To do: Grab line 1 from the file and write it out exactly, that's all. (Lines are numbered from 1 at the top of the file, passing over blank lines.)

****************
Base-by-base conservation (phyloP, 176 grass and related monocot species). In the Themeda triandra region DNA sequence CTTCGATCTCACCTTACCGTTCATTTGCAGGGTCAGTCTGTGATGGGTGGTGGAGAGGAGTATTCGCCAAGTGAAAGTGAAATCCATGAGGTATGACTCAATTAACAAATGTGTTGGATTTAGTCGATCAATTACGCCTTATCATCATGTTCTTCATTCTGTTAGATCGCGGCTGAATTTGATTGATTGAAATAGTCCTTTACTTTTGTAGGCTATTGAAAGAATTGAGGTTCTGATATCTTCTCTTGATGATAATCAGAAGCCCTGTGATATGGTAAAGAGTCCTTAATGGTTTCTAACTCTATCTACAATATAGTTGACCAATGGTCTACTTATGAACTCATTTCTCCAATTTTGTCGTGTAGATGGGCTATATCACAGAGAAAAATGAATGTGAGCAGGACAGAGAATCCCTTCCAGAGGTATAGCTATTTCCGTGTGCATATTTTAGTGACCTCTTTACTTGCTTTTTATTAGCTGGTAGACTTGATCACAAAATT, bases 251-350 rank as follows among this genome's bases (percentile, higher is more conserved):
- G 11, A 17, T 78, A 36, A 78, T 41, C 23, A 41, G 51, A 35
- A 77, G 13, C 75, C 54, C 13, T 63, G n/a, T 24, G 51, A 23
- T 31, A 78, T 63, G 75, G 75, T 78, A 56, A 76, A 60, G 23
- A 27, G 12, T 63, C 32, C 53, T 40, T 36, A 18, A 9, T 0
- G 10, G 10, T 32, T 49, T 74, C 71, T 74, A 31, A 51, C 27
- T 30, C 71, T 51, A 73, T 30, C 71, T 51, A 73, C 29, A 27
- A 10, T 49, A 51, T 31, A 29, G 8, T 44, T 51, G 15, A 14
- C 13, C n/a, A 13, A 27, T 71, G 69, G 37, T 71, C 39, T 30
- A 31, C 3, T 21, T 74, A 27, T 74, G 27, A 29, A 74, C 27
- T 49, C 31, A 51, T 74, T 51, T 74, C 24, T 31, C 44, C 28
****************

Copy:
Base-by-base conservation (phyloP, 176 grass and related monocot species). In the Themeda triandra region DNA sequence CTTCGATCTCACCTTACCGTTCATTTGCAGGGTCAGTCTGTGATGGGTGGTGGAGAGGAGTATTCGCCAAGTGAAAGTGAAATCCATGAGGTATGACTCAATTAACAAATGTGTTGGATTTAGTCGATCAATTACGCCTTATCATCATGTTCTTCATTCTGTTAGATCGCGGCTGAATTTGATTGATTGAAATAGTCCTTTACTTTTGTAGGCTATTGAAAGAATTGAGGTTCTGATATCTTCTCTTGATGATAATCAGAAGCCCTGTGATATGGTAAAGAGTCCTTAATGGTTTCTAACTCTATCTACAATATAGTTGACCAATGGTCTACTTATGAACTCATTTCTCCAATTTTGTCGTGTAGATGGGCTATATCACAGAGAAAAATGAATGTGAGCAGGACAGAGAATCCCTTCCAGAGGTATAGCTATTTCCGTGTGCATATTTTAGTGACCTCTTTACTTGCTTTTTATTAGCTGGTAGACTTGATCACAAAATT, bases 251-350 rank as follows among this genome's bases (percentile, higher is more conserved):